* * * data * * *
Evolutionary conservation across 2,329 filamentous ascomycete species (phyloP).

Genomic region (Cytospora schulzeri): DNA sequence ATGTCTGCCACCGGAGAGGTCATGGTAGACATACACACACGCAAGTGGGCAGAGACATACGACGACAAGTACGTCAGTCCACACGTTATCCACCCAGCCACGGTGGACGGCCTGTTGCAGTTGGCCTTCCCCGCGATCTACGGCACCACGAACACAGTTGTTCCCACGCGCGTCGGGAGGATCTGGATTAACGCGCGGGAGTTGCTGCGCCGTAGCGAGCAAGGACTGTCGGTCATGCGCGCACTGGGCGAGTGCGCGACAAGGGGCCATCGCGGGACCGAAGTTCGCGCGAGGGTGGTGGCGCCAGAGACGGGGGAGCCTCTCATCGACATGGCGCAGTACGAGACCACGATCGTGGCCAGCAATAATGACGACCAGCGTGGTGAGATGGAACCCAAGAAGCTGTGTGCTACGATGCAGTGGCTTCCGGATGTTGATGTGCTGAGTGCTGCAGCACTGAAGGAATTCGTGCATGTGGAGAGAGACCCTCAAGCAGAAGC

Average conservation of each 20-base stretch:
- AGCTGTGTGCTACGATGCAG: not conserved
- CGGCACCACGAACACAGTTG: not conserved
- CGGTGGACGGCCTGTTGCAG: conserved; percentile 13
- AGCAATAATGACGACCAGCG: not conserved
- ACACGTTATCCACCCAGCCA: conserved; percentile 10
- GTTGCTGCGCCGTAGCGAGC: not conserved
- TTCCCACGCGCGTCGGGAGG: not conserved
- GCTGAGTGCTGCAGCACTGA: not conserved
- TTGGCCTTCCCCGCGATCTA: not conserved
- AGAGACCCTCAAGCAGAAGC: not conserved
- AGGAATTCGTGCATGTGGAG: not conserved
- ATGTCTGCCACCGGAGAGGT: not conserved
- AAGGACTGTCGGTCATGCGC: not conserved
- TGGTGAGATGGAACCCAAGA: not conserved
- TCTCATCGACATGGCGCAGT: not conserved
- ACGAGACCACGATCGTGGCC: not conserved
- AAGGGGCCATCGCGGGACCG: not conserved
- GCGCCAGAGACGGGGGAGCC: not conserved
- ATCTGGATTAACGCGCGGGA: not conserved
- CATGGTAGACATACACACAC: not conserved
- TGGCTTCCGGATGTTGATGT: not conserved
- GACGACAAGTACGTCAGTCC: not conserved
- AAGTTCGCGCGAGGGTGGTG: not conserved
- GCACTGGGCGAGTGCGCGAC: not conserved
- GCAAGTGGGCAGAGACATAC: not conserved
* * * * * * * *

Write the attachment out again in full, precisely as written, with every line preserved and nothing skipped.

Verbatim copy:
Evolutionary conservation across 2,329 filamentous ascomycete species (phyloP).

Genomic region (Cytospora schulzeri): DNA sequence ATGTCTGCCACCGGAGAGGTCATGGTAGACATACACACACGCAAGTGGGCAGAGACATACGACGACAAGTACGTCAGTCCACACGTTATCCACCCAGCCACGGTGGACGGCCTGTTGCAGTTGGCCTTCCCCGCGATCTACGGCACCACGAACACAGTTGTTCCCACGCGCGTCGGGAGGATCTGGATTAACGCGCGGGAGTTGCTGCGCCGTAGCGAGCAAGGACTGTCGGTCATGCGCGCACTGGGCGAGTGCGCGACAAGGGGCCATCGCGGGACCGAAGTTCGCGCGAGGGTGGTGGCGCCAGAGACGGGGGAGCCTCTCATCGACATGGCGCAGTACGAGACCACGATCGTGGCCAGCAATAATGACGACCAGCGTGGTGAGATGGAACCCAAGAAGCTGTGTGCTACGATGCAGTGGCTTCCGGATGTTGATGTGCTGAGTGCTGCAGCACTGAAGGAATTCGTGCATGTGGAGAGAGACCCTCAAGCAGAAGC

Average conservation of each 20-base stretch:
- AGCTGTGTGCTACGATGCAG: not conserved
- CGGCACCACGAACACAGTTG: not conserved
- CGGTGGACGGCCTGTTGCAG: conserved; percentile 13
- AGCAATAATGACGACCAGCG: not conserved
- ACACGTTATCCACCCAGCCA: conserved; percentile 10
- GTTGCTGCGCCGTAGCGAGC: not conserved
- TTCCCACGCGCGTCGGGAGG: not conserved
- GCTGAGTGCTGCAGCACTGA: not conserved
- TTGGCCTTCCCCGCGATCTA: not conserved
- AGAGACCCTCAAGCAGAAGC: not conserved
- AGGAATTCGTGCATGTGGAG: not conserved
- ATGTCTGCCACCGGAGAGGT: not conserved
- AAGGACTGTCGGTCATGCGC: not conserved
- TGGTGAGATGGAACCCAAGA: not conserved
- TCTCATCGACATGGCGCAGT: not conserved
- ACGAGACCACGATCGTGGCC: not conserved
- AAGGGGCCATCGCGGGACCG: not conserved
- GCGCCAGAGACGGGGGAGCC: not conserved
- ATCTGGATTAACGCGCGGGA: not conserved
- CATGGTAGACATACACACAC: not conserved
- TGGCTTCCGGATGTTGATGT: not conserved
- GACGACAAGTACGTCAGTCC: not conserved
- AAGTTCGCGCGAGGGTGGTG: not conserved
- GCACTGGGCGAGTGCGCGAC: not conserved
- GCAAGTGGGCAGAGACATAC: not conserved